Of course, that is not true. We need to take ownership and responsibility for our own lives and happiness if we want to see our desires met, our goals reached, and be content with our lives.

Projecting and placing our personal happiness to people and things instead of taking responsibility ourselves is a big contributor to feeling that the grass seems greener on the other side of the fence.

Fear of missing out (FOMO)

 

Image of an ankle brace with the name “fear” on stuck to someone's ankle indicating that they're paralyzed by fear.

Mass media platforms such as social media, television, and the radio can cause their audience to feel like they’re missing out, and are lacking in pleasurable experiences.

This can generate a hunger and desire for new things we haven’t attained yet. At worst, though, it can cause self-esteem issues and feelings of insufficiency.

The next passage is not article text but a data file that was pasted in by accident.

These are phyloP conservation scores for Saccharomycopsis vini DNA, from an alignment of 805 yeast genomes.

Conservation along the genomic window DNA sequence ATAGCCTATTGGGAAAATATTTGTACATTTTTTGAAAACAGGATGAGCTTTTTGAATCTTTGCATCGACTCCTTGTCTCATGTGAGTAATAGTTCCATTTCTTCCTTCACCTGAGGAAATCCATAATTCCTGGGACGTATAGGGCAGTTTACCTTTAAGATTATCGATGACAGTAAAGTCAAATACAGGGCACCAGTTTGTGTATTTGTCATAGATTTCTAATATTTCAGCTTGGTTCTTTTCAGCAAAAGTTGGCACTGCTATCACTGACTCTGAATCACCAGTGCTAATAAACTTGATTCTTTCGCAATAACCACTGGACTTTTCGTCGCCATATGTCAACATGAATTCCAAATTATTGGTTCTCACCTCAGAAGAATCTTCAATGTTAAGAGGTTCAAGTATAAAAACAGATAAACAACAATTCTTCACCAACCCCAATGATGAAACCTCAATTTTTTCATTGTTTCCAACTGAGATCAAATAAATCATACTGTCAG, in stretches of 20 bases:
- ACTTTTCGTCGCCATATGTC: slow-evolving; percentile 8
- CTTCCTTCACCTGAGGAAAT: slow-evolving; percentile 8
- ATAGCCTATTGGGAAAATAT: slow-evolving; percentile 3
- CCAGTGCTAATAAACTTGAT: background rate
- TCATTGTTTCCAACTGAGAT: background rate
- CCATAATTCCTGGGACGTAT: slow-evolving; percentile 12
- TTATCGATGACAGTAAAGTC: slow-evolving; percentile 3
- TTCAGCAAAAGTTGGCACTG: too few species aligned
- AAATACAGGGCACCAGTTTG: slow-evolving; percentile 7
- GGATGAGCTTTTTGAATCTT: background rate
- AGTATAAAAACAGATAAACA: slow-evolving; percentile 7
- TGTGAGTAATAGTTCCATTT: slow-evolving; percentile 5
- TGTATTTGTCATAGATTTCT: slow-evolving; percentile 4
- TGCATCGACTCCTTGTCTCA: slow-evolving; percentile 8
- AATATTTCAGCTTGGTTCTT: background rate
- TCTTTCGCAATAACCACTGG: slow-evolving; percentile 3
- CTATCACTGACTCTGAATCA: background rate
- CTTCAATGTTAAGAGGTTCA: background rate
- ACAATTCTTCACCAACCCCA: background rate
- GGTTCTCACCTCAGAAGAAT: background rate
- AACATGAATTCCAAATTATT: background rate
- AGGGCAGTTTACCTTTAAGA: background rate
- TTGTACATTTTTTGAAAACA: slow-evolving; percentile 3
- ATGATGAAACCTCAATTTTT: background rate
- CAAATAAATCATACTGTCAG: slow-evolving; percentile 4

We like showing off our achievements

Many people are inherently selfish. Some folks, especially those suffering from low self-esteem and other psychological issues, enjoy purposely making other people feel bad by showing off their achievements in order to feel less miserable about themselves.

However, we frequently feel threatened when other people show off their own accomplishments. This can make us feel insufficient and insecure, which can in turn make us want what other people have.

Attention bias

One of the reasons that the grass looks greener on the other side is because it is related to an attention bias.

Naturally, we have limited information available about the things we don’t have. Thus, we don’t know how it works very well. We don’t know the advantages, and failings, that it entails.